Deciding to press on and figure out where the train was going, he walked up the corridor to the car transition. His ID badge allowed him access to most areas on a train when it was in the yard, but he’d never tried it with one that was underway before. He held the badge to the scanner and the light turned from yellow to green as the door popped opened a crack. It was a maintenance car, full of tools and equipment. Usually these cars were towards the end of the train but Peter shrugged it off and kept moving. In the next car he noticed a terminal like the first one he’d tried. It was underneath some old tarps, but the soft glow of the screen indicated that it still had power.

As he brushed the tarps and equipment from the terminal his hopes sank; the screen was locked and requiring a password. On a whim he tried to log in with his Black Rock employee credentials, thinking that it wouldn’t hurt to try. Surprisingly, it worked!

Peter punched a couple of buttons and looked up the date and time. It was a matter of habit, trying to figure out how long he had until his next shift. It was 0500 and it wasn’t his day off, he was due to report to work in only an hour. Well, this sucks, Peter thought, I guess I’ll have to burn a sick day and hope the doctor is a good sport about it when the company demands a sick note.

A couple more buttons and he found the destination, the train was an Xi9 inbound deposition supply yards. Skimming through the other technical information, Peter disregarded the remaining data as irrelevant, gross tonnage, total cars, values, etc. One bit of information stuck out to him though, the identification number of the car he was in. Wasn’t 10022388 the number of the car he was working on with the new guy? Even if he could remember the last 18 hours and wasn’t hungover, it was hard to be certain, but this was the car that he and the new guy were working on. The one that may or may not have breaks on it.

Well, hell, thought Peter, I better get to the front of this thing and call someone. Who do I reach out to? wondered Peter, as he started moving forward along the train as fast as he could. The transit authority? Security? His boss? How did he end up here in the first place? His mind raced as he pushed further and further forward along the train. Peter wondered if anyone else was on the train. It was hard to tell if a train was fully automated or had some crew. He hadn’t seen on the console what the train was moving or where they were going and that information was crucial to knowing if there was any crew onboard.

As Peter moved from one car to the next, he became increasingly confused by what he saw. Some of the cars had a variety of cargo, others were in total disrepair, and yet others looked like the luxury cars used by upper management on inspection runs. Perhaps someone is playing a prank, thought Peter. If that’s the case, it certainly isn’t a funny one. For a brief moment he considered the possibility that he had been called back to work early for overtime and been tasked with something and somehow blacked out.

Upon arriving at the first of two engines his heart sank. The train was clearly automated, and he was the only passenger on his way, somewhere. If only he knew how he came to be here, then he might be able to figure out where he was going and what to do about it. The engine was run by a very sophisticated computer, capable of making its own judgments using specific criteria, but it was by no means a flawless decision maker. The computer in this car, and every other one, was supporting the one in the engine up front, per the normal setup.

As Peter made his way toward the primary engine, the situation was finally becoming clear to him. His situation was dire. The destination on the primary control screen read “Surplus Value Deposition.” The destination was the scrap yard on the edge of a large crater. This scrap yard was more of a dumping ground for things to be forgotten and only occasionally salvaged for base scrap. The trains themselves weren’t parked in a neat and orderly fashion so much as they careened over the edge of the crater in low lunar gravity only to come crashing back down in twisted heaps. He was set on a collision course. A collision course there was no chance he could survive amongst the twisted metal of the train.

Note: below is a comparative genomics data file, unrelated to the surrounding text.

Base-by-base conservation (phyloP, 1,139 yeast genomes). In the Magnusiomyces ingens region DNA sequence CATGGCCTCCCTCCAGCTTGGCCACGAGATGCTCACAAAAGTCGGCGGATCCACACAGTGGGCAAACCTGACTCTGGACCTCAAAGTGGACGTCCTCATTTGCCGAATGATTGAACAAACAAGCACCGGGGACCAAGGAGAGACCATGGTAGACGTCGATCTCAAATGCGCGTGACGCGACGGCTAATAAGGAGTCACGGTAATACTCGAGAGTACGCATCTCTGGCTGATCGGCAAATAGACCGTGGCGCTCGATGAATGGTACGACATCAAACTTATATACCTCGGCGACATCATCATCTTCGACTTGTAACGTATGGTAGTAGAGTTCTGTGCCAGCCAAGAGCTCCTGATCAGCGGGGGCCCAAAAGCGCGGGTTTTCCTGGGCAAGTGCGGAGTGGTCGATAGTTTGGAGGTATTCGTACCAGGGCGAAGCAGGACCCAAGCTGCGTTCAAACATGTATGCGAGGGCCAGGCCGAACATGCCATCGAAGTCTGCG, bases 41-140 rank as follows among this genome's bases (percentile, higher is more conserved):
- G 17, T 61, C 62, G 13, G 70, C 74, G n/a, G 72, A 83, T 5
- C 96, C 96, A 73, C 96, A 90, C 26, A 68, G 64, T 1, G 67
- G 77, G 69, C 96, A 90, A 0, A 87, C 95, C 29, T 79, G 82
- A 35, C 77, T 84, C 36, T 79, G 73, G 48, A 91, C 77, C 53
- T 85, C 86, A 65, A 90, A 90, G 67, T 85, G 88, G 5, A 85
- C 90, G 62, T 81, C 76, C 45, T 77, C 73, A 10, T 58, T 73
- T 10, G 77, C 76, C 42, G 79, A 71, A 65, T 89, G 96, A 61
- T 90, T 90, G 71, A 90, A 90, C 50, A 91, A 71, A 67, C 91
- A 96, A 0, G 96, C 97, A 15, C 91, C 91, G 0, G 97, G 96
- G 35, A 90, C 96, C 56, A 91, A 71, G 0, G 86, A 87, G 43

As Peter tried to raise the communication array and reach out to someone, anyone, for help, his focus shifted from how he got into this situation to how he was going to get out of it.

His palms had begun sweating, his heart pounded, and his mouth had gone dry as he plugged into the all-call emergency channel. The frequency was used by the mines, trains, and spacecraft alike so odds were good that Peter’s S.O.S. would be noticed, if they were not already busy. The government and company cared primarily about the resources coming from the moon, rather than their staff, so the emergency services crew were only lightly staffed. As the standby signal bounced back, Peter switched to the company frequency for Black Rock yard workers. If they were in range, and if someone was listening, they may be able to stop the train.

A long moment of silence passed before the yard worker frequency came alive. A wave of relief flooded over Peter. He wasn’t sure how much further the train had before its tragic end, and his with it. None of it mattered though if one of the yard workers could stop the train remotely.

To his surprise, the voice on the other end was a familiar one. The kid he’d been training answered and Peter’s blood went cold. “You weren’t supposed to be awake for this,” the voice muttered softly into the microphone.

“What?” Peter gasped with growing unease.

“The guy who gave me the stuff said you would be out for like two days. You weren’t supposed to be up for this.”

“What? Why? How did-?” was all Peter could manage as he tried to wrap his brain around the realization that he’d been deliberately placed on this train by the trainee whose name was just, finally, coming back to him. “Freddy, what the hell did I do to you!?” shouted Peter.

“It was the breaks. I couldn’t let you go to the supervisor and have me shipped back to the mines. I’m not going back there.” Silence crackled through the line before one final connection, “you weren’t supposed to be awake for this; I was doing you a favor.”

Peter blinked. What now? his mind begged.

Looking around, he realized there was a slim chance that if he could escape via the emergency pod on top of the engine, he might get picked up by the emergency crews or a salvage team.

He clambered up the ladder hoping there was an emergency pod more than expecting one. Luck was finally on his side, a small craft designed for five people to survive several days on the lunar surface was now his only hope.

Peter slipped inside, closing the hatch behind him. As he strapped himself in and hit the jettison lever next to his seat, he wondered if perhaps he hadn’t been better off on the train careening towards a quick end, rather than slow starvation and the madness of isolation on the lunar surface with little real chance of rescue.

science fiction

About the author

Christopher Cooper